What do our trout look like these days?
On Saturday I visited Currier Memorial School in Danby and met with teacher Michael Luzader. We had scheduled a couple of hours to inspect several possible release sites near his school. That gave me the chance to see his fish. Here's what his are looking like.
I love the way that fry all want to face into whatever current they detect. In this case, the current was created by a combination of the filter out-flow and the two aerators that Michael had installed. Send me photos and videos of your fry.
Release Day planning
Now that we've gotten past April Fool's Day--I hope someone in your life tricked you good!--it's time to get serious about planning Release Day. In this and future blogs, I'll address the four questions that have to be considered when thinking about Release Day:
Let us know what you've done in past Release Days that's worked for you and your students. We'll share those ideas with new TIC teachers or those eager to augment what they've done on Release Day in past years.
For new TIC teachers and those wanting to expand or spice up their Release Days
Now that we got that appeal for ideas out of the way, let's start with the question of what to do on Release Day.
In Vermont, we generally conduct Release Days between the middle of May and the middle of June. (That's part of the when. More to come.)
Release Days can range from simple, 20-minute long events to four-hour long ( or more) programs that include several different fieldwork activities. Schools that take the former, brief approach to Release Day are typically those that have engaged their students in fieldwork all year long. For example, Guy Merolle, science teacher at my local school, Castleton Village School, enjoys the luxury (because of the proximity of a nearby trout stream) of having his kids doing work in the Castleton River, just north of CVS, from August to June. When the end of the TIC program approaches, he doesn't need to provide additional fieldwork opportunities for his students, so he embeds the release of their fish into an annual service project that the whole school performs at Lake Bomoseen State Park. All the kids are transported to their release site. Guy and some students say a few words; they put their fry into a tributary of the Castleton River; everybody cheers; and then they get back on the buses and go on to Lake Bomoseen, where they pull water chestnuts or some other invasive species. A great Release Day for CVS!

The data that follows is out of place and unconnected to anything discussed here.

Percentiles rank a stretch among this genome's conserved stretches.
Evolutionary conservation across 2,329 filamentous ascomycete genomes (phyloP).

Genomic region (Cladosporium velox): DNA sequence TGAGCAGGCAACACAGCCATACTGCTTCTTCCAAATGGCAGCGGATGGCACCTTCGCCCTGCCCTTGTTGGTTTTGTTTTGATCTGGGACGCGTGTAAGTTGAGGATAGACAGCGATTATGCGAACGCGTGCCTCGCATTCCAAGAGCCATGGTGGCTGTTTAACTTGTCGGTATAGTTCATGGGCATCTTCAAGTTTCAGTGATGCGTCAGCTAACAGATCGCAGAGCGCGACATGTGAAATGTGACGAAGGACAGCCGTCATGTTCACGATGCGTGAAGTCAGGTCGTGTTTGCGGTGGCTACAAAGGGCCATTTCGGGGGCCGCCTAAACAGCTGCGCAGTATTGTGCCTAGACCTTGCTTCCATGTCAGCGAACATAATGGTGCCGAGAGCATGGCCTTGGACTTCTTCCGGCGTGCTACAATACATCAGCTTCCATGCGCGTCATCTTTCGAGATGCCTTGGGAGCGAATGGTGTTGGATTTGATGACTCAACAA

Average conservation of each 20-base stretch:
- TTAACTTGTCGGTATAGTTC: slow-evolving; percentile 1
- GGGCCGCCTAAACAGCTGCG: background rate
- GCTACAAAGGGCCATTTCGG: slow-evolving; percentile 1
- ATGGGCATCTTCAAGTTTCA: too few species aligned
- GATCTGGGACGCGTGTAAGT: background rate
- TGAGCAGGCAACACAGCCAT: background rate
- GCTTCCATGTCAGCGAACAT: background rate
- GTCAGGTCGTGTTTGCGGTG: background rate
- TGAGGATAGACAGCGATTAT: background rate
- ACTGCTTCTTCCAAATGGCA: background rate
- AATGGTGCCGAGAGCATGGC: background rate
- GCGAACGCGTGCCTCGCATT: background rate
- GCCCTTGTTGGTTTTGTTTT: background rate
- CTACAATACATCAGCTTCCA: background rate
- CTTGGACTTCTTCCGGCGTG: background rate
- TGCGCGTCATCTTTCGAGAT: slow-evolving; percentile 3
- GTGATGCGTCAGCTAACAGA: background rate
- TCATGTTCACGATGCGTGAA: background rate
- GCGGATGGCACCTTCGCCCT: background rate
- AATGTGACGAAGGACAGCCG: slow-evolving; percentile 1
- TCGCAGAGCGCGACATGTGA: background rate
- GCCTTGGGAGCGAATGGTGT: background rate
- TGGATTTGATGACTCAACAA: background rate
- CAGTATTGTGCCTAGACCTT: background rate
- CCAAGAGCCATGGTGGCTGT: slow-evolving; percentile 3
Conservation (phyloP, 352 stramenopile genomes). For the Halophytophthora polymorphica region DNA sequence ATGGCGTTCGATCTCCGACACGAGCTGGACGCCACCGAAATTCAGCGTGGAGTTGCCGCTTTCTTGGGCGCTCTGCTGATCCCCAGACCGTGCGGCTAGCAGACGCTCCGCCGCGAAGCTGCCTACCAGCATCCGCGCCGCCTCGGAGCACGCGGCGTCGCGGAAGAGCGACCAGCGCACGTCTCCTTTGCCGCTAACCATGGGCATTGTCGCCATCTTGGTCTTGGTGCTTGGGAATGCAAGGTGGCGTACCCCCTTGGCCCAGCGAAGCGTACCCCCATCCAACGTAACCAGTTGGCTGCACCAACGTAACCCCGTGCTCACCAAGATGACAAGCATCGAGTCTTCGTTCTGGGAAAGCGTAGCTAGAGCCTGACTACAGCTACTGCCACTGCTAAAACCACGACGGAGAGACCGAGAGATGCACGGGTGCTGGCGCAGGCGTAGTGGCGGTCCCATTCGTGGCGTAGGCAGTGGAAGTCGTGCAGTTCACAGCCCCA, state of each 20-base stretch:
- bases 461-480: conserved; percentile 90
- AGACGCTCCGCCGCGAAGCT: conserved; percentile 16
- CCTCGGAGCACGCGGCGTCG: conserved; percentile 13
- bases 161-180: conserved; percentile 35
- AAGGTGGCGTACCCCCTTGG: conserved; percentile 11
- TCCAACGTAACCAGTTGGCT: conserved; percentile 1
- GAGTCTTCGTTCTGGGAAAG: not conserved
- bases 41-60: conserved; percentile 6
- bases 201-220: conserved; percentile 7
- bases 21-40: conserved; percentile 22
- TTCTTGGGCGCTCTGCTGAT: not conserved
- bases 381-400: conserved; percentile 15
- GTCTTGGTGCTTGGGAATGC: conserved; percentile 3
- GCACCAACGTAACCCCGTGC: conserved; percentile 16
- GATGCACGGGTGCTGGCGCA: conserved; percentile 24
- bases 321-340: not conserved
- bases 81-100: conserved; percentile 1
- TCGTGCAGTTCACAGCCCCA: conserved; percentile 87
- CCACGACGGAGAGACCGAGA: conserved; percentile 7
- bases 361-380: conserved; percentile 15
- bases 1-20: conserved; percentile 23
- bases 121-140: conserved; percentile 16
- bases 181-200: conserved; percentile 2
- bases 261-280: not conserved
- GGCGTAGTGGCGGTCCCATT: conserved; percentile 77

But most schools don't have the option of year-round fieldwork, so they choose to augment the release of their fish with fieldwork activities. Here's a list of activities that some Vermont schools have included in past Release Days.
You can find details on how to conduct these various activities (a) in our VTTIC Google Docs folder, (b) at the national TIC Web site, or (c) on the Internet.
If I've listed above an activity you'd like to use on your Release Day and you can't find details on how to conduct it, let me know and I'll provide instructions or a description of the activity.
In my next blog, I'll start to tackle the questions of WHO you can get to help you on Release Day, WHEN to schedule it, and WHERE to hold it.
Crossett Brook Middle School
Here's what Crossett Brook Middle School's Meg Ritter’s fish are looking like:
Here are two pictures Meg's students took of their fish.
Castleton Village School
Here are a few photos I took while visiting Guy Merolle at Castleton Village School on March 29.
By the way, Guy doesn't have plants in his tank. Those are images on a background photograph behind the tank.
As some of you have reported, while many of Guy's fish look big and healthy, some are languishing on the bottom and not eating. This is probably due to the fact that, while Guy was on paternity leave spending time with his wife and their second baby, a substitute teacher lowered the basket--probably too early. These scrawny fish will almost certainly not make it. Be sure to remove them before they decompose and contribute to water chemistry problems.
Joe Mark is Lead Facilitator of Vermont's Trout in the Classroom program.
In June 2012, I retired after 40 years in higher education, having spent the last 32 years of my career as dean at Castleton. One of the first things I volunteered to do in retirement was to work with a parent-friend to help the Dorset School, where his kids and my Vermont grandkids attend, start a TIC program. Gradually that commitment grew into my current role, which is both demanding and highly rewarding.